Gentrification is nothing new to San Francisco. One could argue that it’s been alive since the incipient stages of colonisation. From the Gold Rush to the 90s dotcom boom, longtime residents of the hilly city of Saint Francis have been finding themselves pushed out by upwardly mobile classes, all thanks to people out to make a profit – accumulation, if you will, by dispossession.
Over the last few years, the city has seen displacement skyrocket at an unprecedented rate. No-fault evictions – evictions enacted by landlords due to no fault of the tenant – are up 85% over the last three years. The most insidious of these, Ellis Act evictions, are up 175% over the last year. Conceived in 1986 to allow landlords in rent controlled areas to exit the market, the Act is now being used to evict longtime rent-controlled tenants and create luxury housing. Landlords often threaten tenants with Ellis Act evictions, and then bribe them out of their homes, only for ex-tenants to find they cannot afford new housing.
Communities on the ground know that this sea change of evictions is directly correlated to the Tech Boom 2.0. The closer a unit to a tech bus stop, the more valuable it is. Sixty-nine per cent of all no-fault evictions conducted between 2011 and 2013 were within four blocks of a tech bus stop. While Google buses aren’t literally roving down city streets and yanking people out of their homes, the real estate industry is taking advantage of the money that tech brings into the city.
San Francisco has long been hospitable towards newcomers. It’s a sanctuary city and a historic refuge for political refugees from Latin America. It also has long been a haven for queer and trans communities, as well as Chinese, Vietnamese, and Filipino immigrant communities. Those communities are now worrying now they’ve been too welcoming of tech newcomers.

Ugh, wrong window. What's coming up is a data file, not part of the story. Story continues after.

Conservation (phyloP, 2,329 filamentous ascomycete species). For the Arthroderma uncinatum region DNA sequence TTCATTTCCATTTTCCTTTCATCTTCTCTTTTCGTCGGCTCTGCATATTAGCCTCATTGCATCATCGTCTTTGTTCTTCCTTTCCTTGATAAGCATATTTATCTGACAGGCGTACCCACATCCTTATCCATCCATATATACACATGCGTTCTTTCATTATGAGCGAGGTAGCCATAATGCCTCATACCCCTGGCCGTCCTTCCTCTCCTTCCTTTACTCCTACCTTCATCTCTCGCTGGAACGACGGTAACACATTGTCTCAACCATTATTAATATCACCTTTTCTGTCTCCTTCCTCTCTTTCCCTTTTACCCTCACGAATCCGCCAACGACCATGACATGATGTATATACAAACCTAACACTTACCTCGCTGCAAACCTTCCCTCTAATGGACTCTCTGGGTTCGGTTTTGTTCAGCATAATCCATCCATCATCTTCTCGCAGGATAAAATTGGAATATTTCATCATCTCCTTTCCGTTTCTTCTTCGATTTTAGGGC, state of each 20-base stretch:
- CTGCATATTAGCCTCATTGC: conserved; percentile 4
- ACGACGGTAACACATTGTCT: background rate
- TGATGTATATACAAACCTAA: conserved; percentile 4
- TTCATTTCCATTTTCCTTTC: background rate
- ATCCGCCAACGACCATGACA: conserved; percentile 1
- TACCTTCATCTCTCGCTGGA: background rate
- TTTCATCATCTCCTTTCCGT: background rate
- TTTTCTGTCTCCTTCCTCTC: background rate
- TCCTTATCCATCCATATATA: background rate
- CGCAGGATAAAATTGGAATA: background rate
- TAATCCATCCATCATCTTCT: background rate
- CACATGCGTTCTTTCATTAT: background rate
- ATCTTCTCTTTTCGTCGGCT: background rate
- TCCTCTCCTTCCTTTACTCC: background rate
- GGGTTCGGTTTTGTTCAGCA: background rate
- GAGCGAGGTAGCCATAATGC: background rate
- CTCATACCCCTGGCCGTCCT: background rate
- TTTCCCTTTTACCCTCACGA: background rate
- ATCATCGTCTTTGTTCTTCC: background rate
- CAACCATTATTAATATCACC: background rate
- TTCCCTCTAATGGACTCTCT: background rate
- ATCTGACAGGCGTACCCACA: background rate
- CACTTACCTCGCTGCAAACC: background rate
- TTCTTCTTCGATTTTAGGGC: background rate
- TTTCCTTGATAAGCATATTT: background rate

“We always say in my culture, 'Mi casa es tu casa',” says local businessperson Mia Gonzales. Her shop, Encantada, folded last year. She points to a Google bus down the street. “They took us too literally. Now my house is their house. We don’t have homes any more. This is like deportation.”
Displacement is only happening because the real estate industry finds it lucrative to replace locals with the kind of people who ride the Google bus. If you live in the Mission District, you see more private tech buses picking up their workers and shuttling them to Silicon Valley than you do public buses. You see families packing up their suitcases, and lugging them down the streets, while mostly white and male tech workers queue for luxury buses. You see these tech workers come back at night, interested only in frequenting the hippest, newest restaurants. Small mom and pop businesses are folding left and right, because the new locals have no interest in them.
This is the political economy that San Franciscans like me were protesting when we began blocking tech buses. Our protests have been somewhat successful in calling attention to the systemic injustice that the tech industry is a part of. When even mainstream publications like USA Today casually utilise the discourse of “ruling class” and “gentrification”, I can see that we’ve been successful in at least igniting conversations around class struggle.
We’ve also engendered what some call “tech guilt”. Tech workers are realising that their industry is not as benign as it seems; not only are tech companies implicated an array of rightwing actions like NSA surveillance, but tech is also partly responsible for local displacement. Annoyingly, some tech employees are trying to make themselves the victims, complaining constantly about how much they feel hated. Sarah Slocum went as far as snivelling about how being attacked for wearing Google Glass amounted to a hate crime.